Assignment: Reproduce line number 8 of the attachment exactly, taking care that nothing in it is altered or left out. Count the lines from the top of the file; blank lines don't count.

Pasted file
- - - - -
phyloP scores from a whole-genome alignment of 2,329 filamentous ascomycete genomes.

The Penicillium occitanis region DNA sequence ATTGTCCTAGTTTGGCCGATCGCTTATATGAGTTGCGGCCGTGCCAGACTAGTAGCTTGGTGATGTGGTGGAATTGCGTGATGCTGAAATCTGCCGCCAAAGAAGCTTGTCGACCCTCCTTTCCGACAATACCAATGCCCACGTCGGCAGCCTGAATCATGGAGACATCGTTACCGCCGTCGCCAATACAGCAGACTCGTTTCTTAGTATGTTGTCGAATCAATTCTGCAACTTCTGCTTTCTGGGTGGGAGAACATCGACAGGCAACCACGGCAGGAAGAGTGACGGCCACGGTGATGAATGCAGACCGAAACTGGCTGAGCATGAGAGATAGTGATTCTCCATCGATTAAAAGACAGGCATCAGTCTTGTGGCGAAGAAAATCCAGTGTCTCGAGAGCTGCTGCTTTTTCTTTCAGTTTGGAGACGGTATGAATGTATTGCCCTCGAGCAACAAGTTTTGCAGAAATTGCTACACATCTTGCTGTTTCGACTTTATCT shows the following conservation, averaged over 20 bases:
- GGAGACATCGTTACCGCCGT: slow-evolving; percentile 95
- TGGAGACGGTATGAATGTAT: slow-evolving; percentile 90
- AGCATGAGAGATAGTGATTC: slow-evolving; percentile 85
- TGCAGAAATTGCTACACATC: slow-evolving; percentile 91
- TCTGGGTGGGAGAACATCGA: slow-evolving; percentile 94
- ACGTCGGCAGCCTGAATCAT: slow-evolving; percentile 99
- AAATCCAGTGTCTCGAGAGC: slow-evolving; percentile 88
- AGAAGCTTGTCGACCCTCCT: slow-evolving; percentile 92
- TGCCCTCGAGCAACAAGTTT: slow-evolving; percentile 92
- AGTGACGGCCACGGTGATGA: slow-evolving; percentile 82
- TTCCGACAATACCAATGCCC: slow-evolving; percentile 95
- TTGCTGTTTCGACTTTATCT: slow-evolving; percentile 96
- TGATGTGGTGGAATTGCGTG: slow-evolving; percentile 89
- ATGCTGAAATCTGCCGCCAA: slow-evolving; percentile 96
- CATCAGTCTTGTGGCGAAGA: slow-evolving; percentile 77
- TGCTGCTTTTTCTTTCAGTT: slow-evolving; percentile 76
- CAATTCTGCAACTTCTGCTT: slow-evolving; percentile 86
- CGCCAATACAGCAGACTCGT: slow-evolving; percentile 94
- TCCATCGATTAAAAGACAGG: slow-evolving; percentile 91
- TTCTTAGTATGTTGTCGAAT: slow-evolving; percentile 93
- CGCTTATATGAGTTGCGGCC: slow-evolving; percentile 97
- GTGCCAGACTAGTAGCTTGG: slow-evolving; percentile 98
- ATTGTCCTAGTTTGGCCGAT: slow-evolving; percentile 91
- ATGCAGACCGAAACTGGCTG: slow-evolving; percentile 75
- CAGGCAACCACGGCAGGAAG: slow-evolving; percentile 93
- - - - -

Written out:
- ACGTCGGCAGCCTGAATCAT: slow-evolving; percentile 99